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Comments on “US Press Continues To Help Prop Up Bullshit 5G Conspiracy Theories”

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Anonymous Coward says:

Nobody gave a damn when 4g became a thing but many crazies have come out to armwave about 5g. I present to you the Wingnut Postulate:

The insanity of the response to something new is directly proportionate to the insanity of the hype of said thing.

Anonymous Coward says:

when you have idiots putting out bullshit, it’s always those equal idiots who believe it! why do so-called journalists not bother now to check anything before putting it into print? do they think it helps to make them a more needy member of the profession or community or does it just get them a bigger idiot rating, so they end up with more ‘press’? surely it cant give them a bigger salary, can it?

That One Guy (profile) says:

That's one way to tank your credibility

If that is what passes for ‘science’ and ‘journalism’ in the New Republic then I’d say they have made pretty damn clear that they cannot be trusted to get either of those right, and can be filed right alongside the ‘Bigfoot and Elvis plan relief concert’ tabloids as ‘willing to post batshit insanity if it gets attention’.

ECA (profile) says:

Just to mention.

Long ago there was a Conspiracy theory..
Many person Claimed they could prove it, but bohting happened after that point. Nothing ever appeared in the news or anything..

Then it was found out to be true.
High tension wires(high power Lines) that run across the Open lands, and farming areas…DO CAUSE THINGS TO HAPPEN..

1..The Electromagnetic field around the lines can be carried into the ground, as well as make Fences, Electrically charged. Artists have been having allot of fun.

The science behind this has been around along time, but no one would admit to it, and I DONT think the power corps wanted people to know/care about it. Because the farmers tried a few things…LEGALLY, they could run a few ground wires and create enough power to power Quite a few things. AT NO COST.
The idea of letting a Electrical or magnetic field happen to you All day, everyday, is not in contention. These folks have lived it, and it CAN cause problems.

Can we find people who understand High Freq radio waves..Like those Old MW towers used in the past, that would warm your body in winter, as it Slowly Cooked your insides.. Or do we find an Good/honest physics person…and discus this..
Or listen to the politicians that Be leave that if you Dont pay attention to it, its not happening.

NoahVail (profile) says:

Re: Just to mention.

Can we find people who understand High Freq radio waves..Like those Old MW towers used in the past, that would warm your body in winter, as it Slowly Cooked your insides

A millimeter wave, directed microwave energy weapon causes pain by heating the water in a human target’s skin – which is as far as it can penetrate.

This comment has been flagged by the community. Click here to show it.

Scary Devil Monastery (profile) says:

Re: Re: Re:3 Just to mention.

"1 billion watts is a wmd and a milliwatt is a laser pointer"

To most conspiracy theorists the simpler logic applies. That’s why the CEO using a laser pointer to make his point to shareholders is really a Dark Lord wielding a Lightsaber and mindfscking the attendees.

People who dearly want the world to make more sense by putting some malicious agency in overall charge often try to skip the inconvenient details which would render that explanation implausible. And hold as heretics those who try to nitpick using observable fact and causality.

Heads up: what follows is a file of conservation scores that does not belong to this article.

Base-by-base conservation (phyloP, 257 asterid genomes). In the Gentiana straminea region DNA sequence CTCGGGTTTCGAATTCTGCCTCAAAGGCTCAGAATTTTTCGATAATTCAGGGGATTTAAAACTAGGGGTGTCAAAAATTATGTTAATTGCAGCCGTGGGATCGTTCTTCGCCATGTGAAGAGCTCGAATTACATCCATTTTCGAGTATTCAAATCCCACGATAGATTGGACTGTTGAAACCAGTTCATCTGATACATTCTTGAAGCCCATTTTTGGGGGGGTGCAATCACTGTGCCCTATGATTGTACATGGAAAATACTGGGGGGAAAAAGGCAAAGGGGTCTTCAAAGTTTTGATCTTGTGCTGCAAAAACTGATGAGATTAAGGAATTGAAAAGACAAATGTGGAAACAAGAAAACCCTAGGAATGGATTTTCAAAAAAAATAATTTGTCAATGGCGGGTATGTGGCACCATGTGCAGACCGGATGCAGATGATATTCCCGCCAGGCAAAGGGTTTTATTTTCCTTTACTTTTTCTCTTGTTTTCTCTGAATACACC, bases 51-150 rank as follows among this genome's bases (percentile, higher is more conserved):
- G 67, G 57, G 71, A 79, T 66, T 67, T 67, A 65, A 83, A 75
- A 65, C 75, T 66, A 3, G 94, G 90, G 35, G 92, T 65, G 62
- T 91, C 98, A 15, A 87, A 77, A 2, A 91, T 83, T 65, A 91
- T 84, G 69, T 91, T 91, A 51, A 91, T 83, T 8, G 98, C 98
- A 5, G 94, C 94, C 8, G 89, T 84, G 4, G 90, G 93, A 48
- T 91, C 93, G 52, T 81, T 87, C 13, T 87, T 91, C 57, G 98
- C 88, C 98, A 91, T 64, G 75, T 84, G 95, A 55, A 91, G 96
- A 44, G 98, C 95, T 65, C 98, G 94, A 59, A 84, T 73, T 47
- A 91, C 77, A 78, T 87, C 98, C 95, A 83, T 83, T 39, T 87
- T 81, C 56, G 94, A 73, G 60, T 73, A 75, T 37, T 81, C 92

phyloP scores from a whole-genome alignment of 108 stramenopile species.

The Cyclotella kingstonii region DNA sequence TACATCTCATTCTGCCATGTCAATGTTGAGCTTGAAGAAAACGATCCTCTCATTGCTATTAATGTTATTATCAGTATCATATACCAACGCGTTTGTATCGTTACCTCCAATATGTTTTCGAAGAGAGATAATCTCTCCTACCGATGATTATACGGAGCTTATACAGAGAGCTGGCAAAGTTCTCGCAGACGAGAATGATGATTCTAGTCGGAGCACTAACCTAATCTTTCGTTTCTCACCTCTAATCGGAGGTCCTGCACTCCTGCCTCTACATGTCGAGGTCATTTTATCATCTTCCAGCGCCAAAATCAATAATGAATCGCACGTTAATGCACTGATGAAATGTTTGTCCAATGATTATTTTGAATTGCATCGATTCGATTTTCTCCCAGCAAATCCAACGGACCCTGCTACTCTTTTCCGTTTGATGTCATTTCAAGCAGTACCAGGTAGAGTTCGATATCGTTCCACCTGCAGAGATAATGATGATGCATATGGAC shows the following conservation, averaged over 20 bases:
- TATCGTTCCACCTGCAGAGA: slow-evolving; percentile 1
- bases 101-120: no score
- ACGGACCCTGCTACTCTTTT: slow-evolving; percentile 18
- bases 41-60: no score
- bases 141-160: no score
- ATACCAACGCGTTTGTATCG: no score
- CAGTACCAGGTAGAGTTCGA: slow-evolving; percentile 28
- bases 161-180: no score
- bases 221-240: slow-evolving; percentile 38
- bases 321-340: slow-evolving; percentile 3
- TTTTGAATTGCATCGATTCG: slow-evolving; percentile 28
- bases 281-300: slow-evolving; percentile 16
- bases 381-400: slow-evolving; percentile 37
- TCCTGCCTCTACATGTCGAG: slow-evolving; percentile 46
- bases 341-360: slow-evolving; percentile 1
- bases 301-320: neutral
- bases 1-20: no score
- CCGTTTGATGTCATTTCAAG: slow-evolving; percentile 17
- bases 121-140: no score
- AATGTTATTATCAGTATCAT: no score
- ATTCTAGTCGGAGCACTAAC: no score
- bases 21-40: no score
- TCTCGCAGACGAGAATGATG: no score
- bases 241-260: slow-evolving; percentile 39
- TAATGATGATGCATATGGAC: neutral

Anonymous Coward says:

Re: Re: Re:3 Just to mention.

"At a cell site, the total radio frequency (RF) power that can be transmitted from each transmitting antenna depends on the number of radio channels (or transmitters) that have been authorized by the Federal Communications Commission and the power of each transmitter. Although the FCC permits an effective radiated power (ERP) of up to 500 watts per channel (depending on the tower height), the majority of cellular or PCS cell sites in urban and suburban areas operate at an ERP of 100 watts per channel or less."

Human Exposure to Radio Frequency Fields: Guidelines for Cellular Antenna Sites

This output level is a bit less than you imagined I guess.

This comment has been deemed insightful by the community.
Anonymous Coward says:

Re: Re: Re: Just to mention.

You do not know the difference between medium wave, that is frequencies in the hundred KHz range, and radar up in the 10’s of Ghz. Go and learn something about radio before believing every scare story that you read. Besides high power radars might be dangerous when you are within a foot or two of the aerial, but that is not relevant to 5G, which has nowhere near the same power outputs.

If I wanted to feed your paranoia i would point out that microwave overs operate in the same frequency band as WiFi.

Anonymous Coward says:

Re: Re: Re:2 Just to mention.

Did you not deny the claim that microwaves can heat up the human body? Granted, it was a smartass reply – but get over it.

"Millimeter wave radar is used in short-range fire-control radar in tanks and aircraft, and automated guns (CIWS) on naval ships to shoot down incoming missiles. The small wavelength of millimeter waves allows them to track the stream of outgoing bullets as well as the target, allowing the computer fire control system to change the aim to bring them together."

Weapons systems

Anonymous Coward says:

Re: Re: Re:3 Just to mention.

Microwaves can cause heating is a meaningless statement when it comes to safety, as it is watts per meter squared that matters, and that depends on radiated power, beam width and distance from the antenna. Its like 1Kw of heat in a small room will keep you warm in winter, while 100Kw in the same room turn it into an oven that will cook you quickly.